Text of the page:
Located in Jamestown, Colorado, our 1,200-acre outdoor classroom features pristine Ponderosa Pine forest, diverse wildlife and plants, nine miles of trails, meadows, peaks, ponds, streams, a waterfall, a 1901 homestead, a once-active mica mine, camping areas, cabins, and a lodge. Abundant wildlife includes deer, elk, mountain lion, black bear, bobcat, coyote and countless species of birds and small mammals.
Cal-Wood is within an easy drive of the greater Denver-Boulder metropolitan area. We are located 45 minutes from North Boulder.
Get Directions! Check out the Cal-Wood Property Map: Road and Trails Read about Cal-Wood and our 2013 Flood Recovery Read about the history of Cal-Wood’s mountain site
The Calvert Lodge offers a comfortable meeting space for up to 50 people. It consists of over 10,000 square feet, complete with a classroom, a meeting room, fireplace, wood burning stoves and spacious deck with stunning views. It also contains modern bathrooms with showers, a kitchen and dining room.
Each of Cal-Wood’s eight log cabins contains 4 bunk beds (eight mattresses), a propane heater, chests of drawers and a front porch for relaxing after a long day on the trails. Cal-Wood can provide linens for a nominal fee.
Richard C. Meckley Lodging & Learning Center
Cal-Wood’s newest building – our new bunkhouse and classroom named in honor of Dick Meckley, a Boulder community member who helped found Cal-Wood in 1982. Thanks to our community for helping us build this new facility which will increase the number of kids who can join Cal-Wood each year by 500!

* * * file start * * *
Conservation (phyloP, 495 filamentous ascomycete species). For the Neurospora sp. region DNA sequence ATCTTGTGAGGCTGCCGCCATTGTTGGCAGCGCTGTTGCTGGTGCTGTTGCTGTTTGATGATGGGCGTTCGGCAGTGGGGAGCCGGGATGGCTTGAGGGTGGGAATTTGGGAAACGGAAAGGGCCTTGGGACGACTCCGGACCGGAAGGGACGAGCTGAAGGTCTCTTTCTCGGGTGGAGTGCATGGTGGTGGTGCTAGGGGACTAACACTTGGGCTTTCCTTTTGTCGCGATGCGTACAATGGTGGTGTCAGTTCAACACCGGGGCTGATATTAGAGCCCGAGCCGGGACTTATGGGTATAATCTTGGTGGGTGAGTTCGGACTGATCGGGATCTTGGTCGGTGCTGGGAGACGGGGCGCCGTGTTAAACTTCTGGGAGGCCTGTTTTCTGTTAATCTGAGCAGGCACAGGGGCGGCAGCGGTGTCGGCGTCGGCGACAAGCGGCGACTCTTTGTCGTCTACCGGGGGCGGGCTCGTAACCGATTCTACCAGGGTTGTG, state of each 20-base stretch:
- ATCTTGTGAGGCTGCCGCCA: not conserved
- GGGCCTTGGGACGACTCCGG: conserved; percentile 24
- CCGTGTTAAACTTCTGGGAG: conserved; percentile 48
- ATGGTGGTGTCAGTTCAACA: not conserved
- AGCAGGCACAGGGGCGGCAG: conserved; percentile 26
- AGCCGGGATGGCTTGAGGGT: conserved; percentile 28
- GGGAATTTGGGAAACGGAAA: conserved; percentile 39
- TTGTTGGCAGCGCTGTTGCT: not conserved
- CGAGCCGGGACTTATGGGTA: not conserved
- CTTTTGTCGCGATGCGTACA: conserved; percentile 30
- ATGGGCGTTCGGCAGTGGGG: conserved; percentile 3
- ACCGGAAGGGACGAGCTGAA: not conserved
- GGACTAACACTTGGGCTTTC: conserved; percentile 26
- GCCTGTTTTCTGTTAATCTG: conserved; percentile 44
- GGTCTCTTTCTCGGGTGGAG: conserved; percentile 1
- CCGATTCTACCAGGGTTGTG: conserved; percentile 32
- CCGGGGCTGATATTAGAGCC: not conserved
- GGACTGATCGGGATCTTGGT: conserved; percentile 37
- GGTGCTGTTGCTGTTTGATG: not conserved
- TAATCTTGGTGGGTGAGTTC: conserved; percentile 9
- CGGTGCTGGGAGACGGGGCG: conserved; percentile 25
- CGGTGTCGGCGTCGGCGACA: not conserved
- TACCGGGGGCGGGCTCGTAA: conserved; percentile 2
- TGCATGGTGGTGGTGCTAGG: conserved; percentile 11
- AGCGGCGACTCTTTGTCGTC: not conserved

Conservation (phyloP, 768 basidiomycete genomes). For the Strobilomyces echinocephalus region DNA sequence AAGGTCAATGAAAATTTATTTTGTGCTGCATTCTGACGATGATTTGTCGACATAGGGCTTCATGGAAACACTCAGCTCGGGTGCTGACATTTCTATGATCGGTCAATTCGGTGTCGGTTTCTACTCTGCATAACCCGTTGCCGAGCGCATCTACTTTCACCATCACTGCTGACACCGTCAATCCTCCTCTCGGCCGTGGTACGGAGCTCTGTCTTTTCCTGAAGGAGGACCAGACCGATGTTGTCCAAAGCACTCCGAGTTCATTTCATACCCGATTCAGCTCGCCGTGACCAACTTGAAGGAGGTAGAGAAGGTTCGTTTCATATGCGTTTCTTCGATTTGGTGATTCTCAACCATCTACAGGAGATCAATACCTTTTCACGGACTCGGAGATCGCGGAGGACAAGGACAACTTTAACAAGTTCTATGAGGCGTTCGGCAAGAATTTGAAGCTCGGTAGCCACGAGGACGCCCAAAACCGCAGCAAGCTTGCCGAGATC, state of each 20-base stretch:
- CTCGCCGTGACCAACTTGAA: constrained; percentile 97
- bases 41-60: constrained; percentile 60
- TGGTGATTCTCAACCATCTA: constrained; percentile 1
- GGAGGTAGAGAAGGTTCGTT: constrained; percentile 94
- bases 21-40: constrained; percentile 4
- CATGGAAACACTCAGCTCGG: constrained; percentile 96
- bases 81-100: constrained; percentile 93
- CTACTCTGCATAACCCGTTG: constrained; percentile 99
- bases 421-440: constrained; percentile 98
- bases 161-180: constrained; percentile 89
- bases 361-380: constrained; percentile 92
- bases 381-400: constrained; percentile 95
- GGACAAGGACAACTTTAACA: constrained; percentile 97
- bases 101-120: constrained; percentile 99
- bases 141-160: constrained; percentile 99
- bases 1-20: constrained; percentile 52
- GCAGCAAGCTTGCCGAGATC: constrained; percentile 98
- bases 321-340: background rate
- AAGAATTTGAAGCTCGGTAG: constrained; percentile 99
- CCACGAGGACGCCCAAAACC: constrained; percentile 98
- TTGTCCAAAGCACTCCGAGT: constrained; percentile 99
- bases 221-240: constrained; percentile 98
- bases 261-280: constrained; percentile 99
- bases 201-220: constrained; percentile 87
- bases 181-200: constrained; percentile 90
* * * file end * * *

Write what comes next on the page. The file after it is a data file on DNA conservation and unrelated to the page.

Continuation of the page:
Tent Camp Sites
The Mica Mine Camp is Cal-Wood’s most secluded campsite, located approximately 2.5 miles from the Calvert Lodge. With a capacity of 20 people, it has an outhouse and a fire ring.
The Outpost is a campsite bordering US Forest Service Property. With a capacity of 20 people, it has a warming hut, an outhouse and a fire ring.
Longview is a vista that provides a panoramic view of Colorado’s Continental Divide, including 13,911 foot Mount Meeker. The short half mile hike will lead you to one of the most spectacular views in the entire state!
The Cruther’s Homestead Cabin was originally constructed in 1901. Cal-Wood’s staff brings pioneer history lessons alive here! In 2008, the Homestead Cabin was designated a Historical Landmark by Boulder County and underwent extensive structural and cosmetic renovations.
Solitude Point is relatively short, but strenuous hike from the Lodge, and boasts two spectacular views: one of the plains to the east – and the other of the Continental Divide to the west.
The Mica Mine was originally mined by Ellery Cruthers in the 1940’s. Today, it is one of our favorite destinations to teach about geology and Colorado mining history.
The Upper Pond is located beside Cal-Wood’s Main Parking Lot. It is home to diverse populations of macroinvertebrates – as well as rainbow trout and mistakenly introduced gold fish!
The Lower Pond is just a short hike from the Calvert Lodge. It is home to a diverse population of macroinvertebrates and amphibians, including Colorado’s native Tiger Salamander.
8125 is the highest point on Cal-Wood’s property, named for its elevation. The strenuous hike is well worth the view from the peak
The Native American Tipi is another way that Cal-Wood brings history alive! Here students learn about the Arapahoe and Ute tribes that lived along the Front Range of Colorado. Students also have the opportunity to participate in hands-on activities such as fire building and other outdoor skills.
The Campfire Circle is a wonderful way to close an evening at Cal-Wood. Many groups use this area to tell stories, sing songs, and roast marshmallows.